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Topic Review (Newest First)
Today 12:33 AM
toaduck
Quote:
Originally Posted by Linwood View Post
Thanks, glad to know it isn't just me.

Yeah, but with $400+ invested in LED+'s, I think I'll write some more code first.

Frankly "off" is the hardest one. I've taken to programming M4 to be off (drive all the colors to off separately and save the setting). But even that is not 100% reliable, as once in a while they seem to "forget" the Mx button settings and have to be reprogrammed.

I think I may change the "off" to be a sequence of spaced out color-down steps over time. Like 2-3 times as many as really needed to make sure they work, and forget the M4 setting.

The "off" problem could be circumvented if manufacturers would learn from the programmable remote world -- provide a discrete code for "off" and "on" and not (just) "toggle".
I may need a tutorial for writing the code. My stuff for this project came in the mail today and will be constructing the unit tomorrow but have no idea about the coding/software part. Anyone know of anything that would help me understand the code writing part?
Yesterday 11:22 PM
Linwood
Quote:
Originally Posted by AnotherHobby View Post
I think it's the internal controller of the Sat + that misses stuff. I have 3 of them, and they all do it (sometimes fail to make an adjustment).

....
I have since switched to an E-Series that is smooth as butter with adjustments, never misses anything, and doesn't flicker when making adjustments.
Thanks, glad to know it isn't just me.

Yeah, but with $400+ invested in LED+'s, I think I'll write some more code first.

Frankly "off" is the hardest one. I've taken to programming M4 to be off (drive all the colors to off separately and save the setting). But even that is not 100% reliable, as once in a while they seem to "forget" the Mx button settings and have to be reprogrammed.

I think I may change the "off" to be a sequence of spaced out color-down steps over time. Like 2-3 times as many as really needed to make sure they work, and forget the M4 setting.

The "off" problem could be circumvented if manufacturers would learn from the programmable remote world -- provide a discrete code for "off" and "on" and not (just) "toggle".
Yesterday 06:28 PM
AnotherHobby
Quote:
Originally Posted by Linwood View Post
Are any of you controlling a log of LED+ with the same controller? Like 4?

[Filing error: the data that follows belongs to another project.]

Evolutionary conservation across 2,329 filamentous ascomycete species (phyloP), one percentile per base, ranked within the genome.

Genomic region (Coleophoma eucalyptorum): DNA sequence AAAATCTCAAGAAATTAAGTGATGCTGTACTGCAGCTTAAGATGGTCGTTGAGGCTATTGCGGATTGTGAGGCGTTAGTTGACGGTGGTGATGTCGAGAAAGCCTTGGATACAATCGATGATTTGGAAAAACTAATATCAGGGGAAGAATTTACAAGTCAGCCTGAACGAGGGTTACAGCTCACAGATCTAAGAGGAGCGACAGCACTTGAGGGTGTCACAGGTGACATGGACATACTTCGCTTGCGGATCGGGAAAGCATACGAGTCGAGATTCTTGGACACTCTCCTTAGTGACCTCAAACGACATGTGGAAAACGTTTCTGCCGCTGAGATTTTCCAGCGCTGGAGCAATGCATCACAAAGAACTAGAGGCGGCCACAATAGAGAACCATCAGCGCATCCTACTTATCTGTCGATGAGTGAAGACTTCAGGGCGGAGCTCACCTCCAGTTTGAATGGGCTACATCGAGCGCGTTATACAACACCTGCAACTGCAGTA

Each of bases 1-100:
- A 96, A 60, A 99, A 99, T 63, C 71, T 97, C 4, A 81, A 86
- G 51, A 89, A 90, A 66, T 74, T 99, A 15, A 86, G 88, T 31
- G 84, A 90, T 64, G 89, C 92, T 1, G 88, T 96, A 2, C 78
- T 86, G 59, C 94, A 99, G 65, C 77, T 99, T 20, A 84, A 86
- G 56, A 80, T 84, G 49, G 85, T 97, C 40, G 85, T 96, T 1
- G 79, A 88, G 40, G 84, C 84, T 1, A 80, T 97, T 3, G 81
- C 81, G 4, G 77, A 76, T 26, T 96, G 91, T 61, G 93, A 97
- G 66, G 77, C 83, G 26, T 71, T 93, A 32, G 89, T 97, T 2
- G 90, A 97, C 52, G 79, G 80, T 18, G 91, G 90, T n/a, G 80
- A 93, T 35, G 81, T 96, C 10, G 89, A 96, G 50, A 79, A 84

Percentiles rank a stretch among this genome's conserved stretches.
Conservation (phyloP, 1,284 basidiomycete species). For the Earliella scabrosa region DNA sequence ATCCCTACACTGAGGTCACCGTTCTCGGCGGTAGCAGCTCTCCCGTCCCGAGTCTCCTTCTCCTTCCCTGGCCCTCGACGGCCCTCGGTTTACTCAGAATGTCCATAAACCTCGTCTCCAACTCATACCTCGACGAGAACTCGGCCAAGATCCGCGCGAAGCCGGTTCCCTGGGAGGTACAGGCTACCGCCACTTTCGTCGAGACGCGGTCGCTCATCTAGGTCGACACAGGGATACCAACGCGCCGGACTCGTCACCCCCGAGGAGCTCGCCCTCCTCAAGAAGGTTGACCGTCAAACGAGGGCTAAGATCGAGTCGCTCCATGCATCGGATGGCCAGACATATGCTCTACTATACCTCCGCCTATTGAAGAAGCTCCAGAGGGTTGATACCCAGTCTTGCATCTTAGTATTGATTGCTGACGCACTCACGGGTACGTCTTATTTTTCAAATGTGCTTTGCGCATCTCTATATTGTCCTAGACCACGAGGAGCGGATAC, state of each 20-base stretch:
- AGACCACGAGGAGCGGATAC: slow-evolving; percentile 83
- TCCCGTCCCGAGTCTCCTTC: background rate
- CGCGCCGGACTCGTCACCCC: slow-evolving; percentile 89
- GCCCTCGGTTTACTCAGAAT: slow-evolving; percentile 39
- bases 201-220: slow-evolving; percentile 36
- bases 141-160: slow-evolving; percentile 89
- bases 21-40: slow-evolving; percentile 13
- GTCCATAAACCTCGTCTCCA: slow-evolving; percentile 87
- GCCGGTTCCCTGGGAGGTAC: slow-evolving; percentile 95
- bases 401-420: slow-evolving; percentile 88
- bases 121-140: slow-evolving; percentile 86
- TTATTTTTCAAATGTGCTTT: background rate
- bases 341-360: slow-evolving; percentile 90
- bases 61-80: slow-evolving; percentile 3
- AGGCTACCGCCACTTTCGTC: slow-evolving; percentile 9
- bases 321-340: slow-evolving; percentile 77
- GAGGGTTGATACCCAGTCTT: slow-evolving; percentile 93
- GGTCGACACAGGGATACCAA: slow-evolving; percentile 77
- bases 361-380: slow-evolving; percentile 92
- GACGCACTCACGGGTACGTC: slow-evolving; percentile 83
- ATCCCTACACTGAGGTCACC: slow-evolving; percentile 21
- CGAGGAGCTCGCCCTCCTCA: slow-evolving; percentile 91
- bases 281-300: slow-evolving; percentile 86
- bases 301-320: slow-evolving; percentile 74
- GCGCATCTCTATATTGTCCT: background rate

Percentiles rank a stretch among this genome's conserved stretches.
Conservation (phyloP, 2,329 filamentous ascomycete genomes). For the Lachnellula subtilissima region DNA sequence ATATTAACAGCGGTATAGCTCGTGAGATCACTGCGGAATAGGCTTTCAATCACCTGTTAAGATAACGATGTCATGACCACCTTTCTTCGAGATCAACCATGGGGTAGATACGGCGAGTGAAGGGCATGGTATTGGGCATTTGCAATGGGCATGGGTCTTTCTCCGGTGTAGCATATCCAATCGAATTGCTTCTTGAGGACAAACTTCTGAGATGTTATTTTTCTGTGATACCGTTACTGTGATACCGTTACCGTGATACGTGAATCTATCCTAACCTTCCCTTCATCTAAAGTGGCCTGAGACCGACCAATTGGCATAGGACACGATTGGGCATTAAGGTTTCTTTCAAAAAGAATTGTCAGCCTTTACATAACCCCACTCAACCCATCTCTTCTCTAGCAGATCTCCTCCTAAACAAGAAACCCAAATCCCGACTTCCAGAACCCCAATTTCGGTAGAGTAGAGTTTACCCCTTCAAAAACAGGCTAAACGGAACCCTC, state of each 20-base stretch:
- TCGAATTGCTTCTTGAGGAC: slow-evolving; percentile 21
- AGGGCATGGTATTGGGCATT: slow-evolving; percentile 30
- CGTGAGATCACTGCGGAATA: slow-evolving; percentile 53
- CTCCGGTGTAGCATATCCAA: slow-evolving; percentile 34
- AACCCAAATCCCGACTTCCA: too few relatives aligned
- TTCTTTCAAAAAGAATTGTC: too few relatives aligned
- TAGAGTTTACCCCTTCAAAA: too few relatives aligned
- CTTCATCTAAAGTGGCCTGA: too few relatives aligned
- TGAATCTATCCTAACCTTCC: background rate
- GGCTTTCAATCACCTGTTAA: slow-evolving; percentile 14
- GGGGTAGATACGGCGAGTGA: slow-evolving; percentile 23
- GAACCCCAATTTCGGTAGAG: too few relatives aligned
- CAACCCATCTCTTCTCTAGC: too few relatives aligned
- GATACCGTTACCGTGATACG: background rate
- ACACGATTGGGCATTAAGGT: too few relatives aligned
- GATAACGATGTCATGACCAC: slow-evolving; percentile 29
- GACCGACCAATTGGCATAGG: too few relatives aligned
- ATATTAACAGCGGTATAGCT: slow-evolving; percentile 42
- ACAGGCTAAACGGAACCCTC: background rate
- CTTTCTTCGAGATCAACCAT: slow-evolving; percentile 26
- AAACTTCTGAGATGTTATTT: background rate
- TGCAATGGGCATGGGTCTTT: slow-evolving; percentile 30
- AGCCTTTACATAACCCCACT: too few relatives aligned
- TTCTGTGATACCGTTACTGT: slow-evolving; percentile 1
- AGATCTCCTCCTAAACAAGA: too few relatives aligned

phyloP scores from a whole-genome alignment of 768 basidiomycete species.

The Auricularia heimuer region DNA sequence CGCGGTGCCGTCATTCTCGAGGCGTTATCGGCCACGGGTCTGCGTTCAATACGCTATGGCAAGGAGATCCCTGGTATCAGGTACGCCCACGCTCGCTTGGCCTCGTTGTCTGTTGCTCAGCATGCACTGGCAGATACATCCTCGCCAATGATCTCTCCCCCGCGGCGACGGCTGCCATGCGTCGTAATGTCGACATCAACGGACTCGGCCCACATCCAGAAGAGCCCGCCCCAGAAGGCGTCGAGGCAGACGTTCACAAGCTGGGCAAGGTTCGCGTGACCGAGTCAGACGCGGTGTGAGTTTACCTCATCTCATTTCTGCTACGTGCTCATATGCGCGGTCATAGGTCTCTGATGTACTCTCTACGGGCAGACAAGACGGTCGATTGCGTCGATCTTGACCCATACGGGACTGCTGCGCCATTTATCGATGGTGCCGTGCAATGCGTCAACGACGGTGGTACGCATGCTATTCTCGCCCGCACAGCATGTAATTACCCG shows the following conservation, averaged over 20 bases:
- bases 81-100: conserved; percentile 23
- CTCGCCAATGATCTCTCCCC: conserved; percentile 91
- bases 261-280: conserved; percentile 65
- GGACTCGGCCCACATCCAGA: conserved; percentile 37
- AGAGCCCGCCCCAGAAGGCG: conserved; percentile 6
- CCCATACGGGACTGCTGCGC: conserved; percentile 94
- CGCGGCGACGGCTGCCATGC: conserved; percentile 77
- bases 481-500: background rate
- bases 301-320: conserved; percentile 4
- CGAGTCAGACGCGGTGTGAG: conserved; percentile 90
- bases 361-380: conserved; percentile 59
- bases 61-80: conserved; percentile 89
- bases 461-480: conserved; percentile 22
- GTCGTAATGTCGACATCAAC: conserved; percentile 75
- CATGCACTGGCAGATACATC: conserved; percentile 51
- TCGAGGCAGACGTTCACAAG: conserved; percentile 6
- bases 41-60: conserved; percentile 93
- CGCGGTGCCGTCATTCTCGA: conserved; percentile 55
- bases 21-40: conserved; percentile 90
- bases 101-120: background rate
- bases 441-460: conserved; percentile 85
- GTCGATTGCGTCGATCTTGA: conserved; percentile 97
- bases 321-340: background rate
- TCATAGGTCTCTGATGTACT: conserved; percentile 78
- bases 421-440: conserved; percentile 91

I have 4 I'm doing with a Raspberry Pi (I thought it better for network control), and while the final setup for mounting the receivers is not done, I still find that it periodically "misses" one. Last night for example it changed from blue to off, and one of the four was still blue.

Not always the same one either.

I have the system sending the same signal twice with a half second between, to try to be a bit redundant. I could send it even more frequently of course, but first in the final mounting place I want to experiment with diffusers and see how that helps.

But just wondering if anyone else is struggling with synchronization of many LED+'s from the same controller?
I think it's the internal controller of the Sat + that misses stuff. I have 3 of them, and they all do it (sometimes fail to make an adjustment). They will do it alone, or when used together. They all also occasionally flicker every once and a while when making an adjustment. They never failed to switch modes (from M1 to M2 or whatever) and also never failed to turn off or on, but they didn't respond 100% to red, green, blue, or white adjustments up and down.

This is why if you are using the fading code (which I was doing), you need to hard reset at the end of each fade using the memory buttons, or else you will get drift. I don't think they were designed to be continually adjusted — I think they were designed to be set to what you want and left alone.

I have since switched to an E-Series that is smooth as butter with adjustments, never misses anything, and doesn't flicker when making adjustments.
Yesterday 03:16 PM
Linwood Are any of you controlling a log of LED+ with the same controller? Like 4?

I have 4 I'm doing with a Raspberry Pi (I thought it better for network control), and while the final setup for mounting the receivers is not done, I still find that it periodically "misses" one. Last night for example it changed from blue to off, and one of the four was still blue.

Not always the same one either.

I have the system sending the same signal twice with a half second between, to try to be a bit redundant. I could send it even more frequently of course, but first in the final mounting place I want to experiment with diffusers and see how that helps.

But just wondering if anyone else is struggling with synchronization of many LED+'s from the same controller?
Yesterday 03:02 AM
Dahammer Wow! I see that this project is still alive and well after all this time! My Arduino and Sat+ fixture is still going strong and hasn't missed a beat.
11-18-2014 06:21 PM
toaduck
Quote:
Originally Posted by kman View Post